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    Chris Algieri fight strictly business for Manny Pacquiao as he awaits big-money match against Mayweather

    Jul 17, 2014

    LAST time we checked, the pay-per-view numbers of World Boxing Organization (WBO) welterweight champion Manny Pacquiao have considerably dwindled, leading many to wonder if the Filipino ring icon’s punch still packs a crunch at the box-office.

    With Pacquiao’s star power in question, not a few suggested a marquee opponent for his next ring outing to boost his stock. Initially, the names Juan Manuel Marquez and Amir Khan were mentioned, but in the end Pacquiao settled for New Yorker Chris Algieri – a guy who is not even a household name in his own household. Top Rank Promotions head honcho Bob Arum recently confirmed that Pacquiao will defend his welterweight (147 pounds) crown against Algieri, the incumbent WBO junior welterweight (140 pounds) titleholder, on November 22 in Macau.

    Box-office wise, the fight is likely to create as much noise as a deaf-mute congregation. If the fight is for the “Poster Boy” championship of the world, Pacquiao-Algieri will merit attention. Algieri holds a Masters Degree in nutrition and dreams of one day becoming a doctor while everybody is already familiar with Pacquiao’s doghouse-to-penthouse story. However, we are talking here of a boxing match and not a Mr. Dream Boy contest. Strictly on fistic merit, the fight doesn’t make the grade.

    From where this writer sits, Pacquiao is adopting a business approach in picking Algieri. While it remains a figment of the imagination, boxing fans continue to salivate for a showdown between Pacquiao and American Floyd Mayweather Jr. There are reports that with Mayweather Jr.'s pay-per-view numbers also dwindling, the two fighters might just get it on in the immediate future. There is a need, however, for Pacquiao to stay in contention for the megabuck match. Pacquiao almost blew the big fight when he got poleaxed in six rounds by Marquez in December 2012.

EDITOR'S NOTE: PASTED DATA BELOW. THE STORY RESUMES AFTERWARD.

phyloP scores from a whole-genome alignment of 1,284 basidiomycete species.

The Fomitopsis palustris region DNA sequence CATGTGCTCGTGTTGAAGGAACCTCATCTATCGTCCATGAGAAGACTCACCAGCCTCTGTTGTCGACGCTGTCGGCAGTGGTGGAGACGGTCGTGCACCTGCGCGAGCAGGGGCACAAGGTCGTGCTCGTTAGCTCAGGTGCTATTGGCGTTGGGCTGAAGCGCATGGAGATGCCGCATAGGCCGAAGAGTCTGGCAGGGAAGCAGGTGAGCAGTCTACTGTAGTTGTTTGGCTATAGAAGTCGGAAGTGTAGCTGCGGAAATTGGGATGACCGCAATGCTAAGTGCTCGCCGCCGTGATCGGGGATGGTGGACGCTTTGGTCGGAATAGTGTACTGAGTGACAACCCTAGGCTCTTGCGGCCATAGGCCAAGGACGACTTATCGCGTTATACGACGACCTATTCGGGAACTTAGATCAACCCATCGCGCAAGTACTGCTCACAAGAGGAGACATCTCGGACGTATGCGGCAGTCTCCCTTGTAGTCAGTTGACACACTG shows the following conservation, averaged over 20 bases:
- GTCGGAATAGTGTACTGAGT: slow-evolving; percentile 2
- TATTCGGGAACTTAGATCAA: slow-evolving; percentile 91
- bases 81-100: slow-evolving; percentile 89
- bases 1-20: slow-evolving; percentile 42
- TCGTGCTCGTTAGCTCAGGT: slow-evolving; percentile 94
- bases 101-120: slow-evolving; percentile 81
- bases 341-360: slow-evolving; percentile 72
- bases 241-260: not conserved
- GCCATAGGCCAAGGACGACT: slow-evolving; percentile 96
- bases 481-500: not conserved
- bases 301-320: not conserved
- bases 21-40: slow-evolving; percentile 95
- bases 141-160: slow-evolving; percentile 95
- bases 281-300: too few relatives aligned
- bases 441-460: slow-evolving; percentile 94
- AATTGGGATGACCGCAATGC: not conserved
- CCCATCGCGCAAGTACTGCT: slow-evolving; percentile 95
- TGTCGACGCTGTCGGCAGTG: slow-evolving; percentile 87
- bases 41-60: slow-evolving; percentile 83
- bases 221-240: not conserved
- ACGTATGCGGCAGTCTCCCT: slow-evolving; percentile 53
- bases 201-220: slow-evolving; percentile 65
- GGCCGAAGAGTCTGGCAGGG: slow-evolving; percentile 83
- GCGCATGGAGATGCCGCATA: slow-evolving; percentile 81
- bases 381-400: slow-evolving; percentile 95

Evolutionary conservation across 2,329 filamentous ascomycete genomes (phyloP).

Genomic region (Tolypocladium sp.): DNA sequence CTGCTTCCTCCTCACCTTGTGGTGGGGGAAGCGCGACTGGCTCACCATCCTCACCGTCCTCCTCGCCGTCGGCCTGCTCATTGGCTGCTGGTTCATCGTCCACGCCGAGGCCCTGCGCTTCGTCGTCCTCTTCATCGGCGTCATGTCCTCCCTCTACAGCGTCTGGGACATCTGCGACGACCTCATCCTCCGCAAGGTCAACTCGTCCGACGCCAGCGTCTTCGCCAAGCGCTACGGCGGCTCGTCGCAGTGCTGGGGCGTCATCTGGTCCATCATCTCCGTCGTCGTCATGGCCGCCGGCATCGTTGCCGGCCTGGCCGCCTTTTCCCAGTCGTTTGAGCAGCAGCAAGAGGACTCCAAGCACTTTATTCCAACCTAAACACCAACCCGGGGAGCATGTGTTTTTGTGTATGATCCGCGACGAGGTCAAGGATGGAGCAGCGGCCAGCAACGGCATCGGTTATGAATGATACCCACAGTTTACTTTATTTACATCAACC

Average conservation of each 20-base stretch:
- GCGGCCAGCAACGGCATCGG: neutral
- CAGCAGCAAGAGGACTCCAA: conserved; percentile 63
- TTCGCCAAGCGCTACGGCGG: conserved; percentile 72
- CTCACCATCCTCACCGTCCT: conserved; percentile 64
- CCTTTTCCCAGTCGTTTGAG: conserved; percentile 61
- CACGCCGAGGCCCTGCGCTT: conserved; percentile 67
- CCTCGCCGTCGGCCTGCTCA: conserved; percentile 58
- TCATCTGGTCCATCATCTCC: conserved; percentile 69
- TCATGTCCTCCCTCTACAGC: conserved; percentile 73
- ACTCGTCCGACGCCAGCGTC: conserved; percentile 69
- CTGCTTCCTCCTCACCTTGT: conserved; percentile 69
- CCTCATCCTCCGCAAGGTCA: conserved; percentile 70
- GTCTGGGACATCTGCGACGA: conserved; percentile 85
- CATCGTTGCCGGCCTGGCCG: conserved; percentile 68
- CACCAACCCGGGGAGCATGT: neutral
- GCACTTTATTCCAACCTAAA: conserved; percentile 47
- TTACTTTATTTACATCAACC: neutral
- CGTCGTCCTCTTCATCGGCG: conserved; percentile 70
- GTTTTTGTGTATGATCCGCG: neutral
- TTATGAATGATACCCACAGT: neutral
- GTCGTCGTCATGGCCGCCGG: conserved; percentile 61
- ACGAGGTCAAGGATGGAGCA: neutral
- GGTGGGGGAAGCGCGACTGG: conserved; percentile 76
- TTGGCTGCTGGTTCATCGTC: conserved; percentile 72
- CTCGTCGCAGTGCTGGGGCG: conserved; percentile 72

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    Fortunately for Pacquiao, he was able to bounce back and now sits as the WBO welter king once more. Pacquiao cannot take the same risk as he may not get another chance at resurrection. This is where Algieri comes in as he is less of a party-spoiler than Marquez. Pacquiao may end up losing a few million bucks in terms of pay-per-view money on the Algieri fight, but he stands to reap huge dividends if he stays on course for the big money fight against Mayweather Jr.

    The last time he was in the squared circle, Algieri barely dodged defeat with a controversial split-decision win over Ruslan Provodnikov for the WBO junior welter plum. Algieri was knocked down twice in the first round and fought the rest of the way with one good eye. To his credit, Algieri was able to outbox the one-dimensional Provodnikov to secure the decision.

    Of Italian-Argentinian descent, Algieri offers a record of 20-0 with only eight knockouts. He never fought as an amateur and converted to pro boxing after retiring from professional kickboxing with a 20-0 record. The 30-year-old Algieri is tall at 5-11, offers a pesky jab and a good, albeit telegraphed, right straight. He is, however, a sucker for the left hook and his defense leaves plenty to be desired. The lack of quality opposition in Algieri’s resume and his vulnerability to the left punch overall make him tailor-made for Pacquiao.

    By taking on another boxer in Algieri, Pacquiao is in a way preparing for Mayweather Jr. The cocky Mayweather Jr. is actually doing the same thing, as he is set to meet in a September rematch Argentinean slugger Marcos Maidana. In sum, Pacquiao is taking a gamble in selecting Algieri and his followers can only hope that the move will not backfire. 

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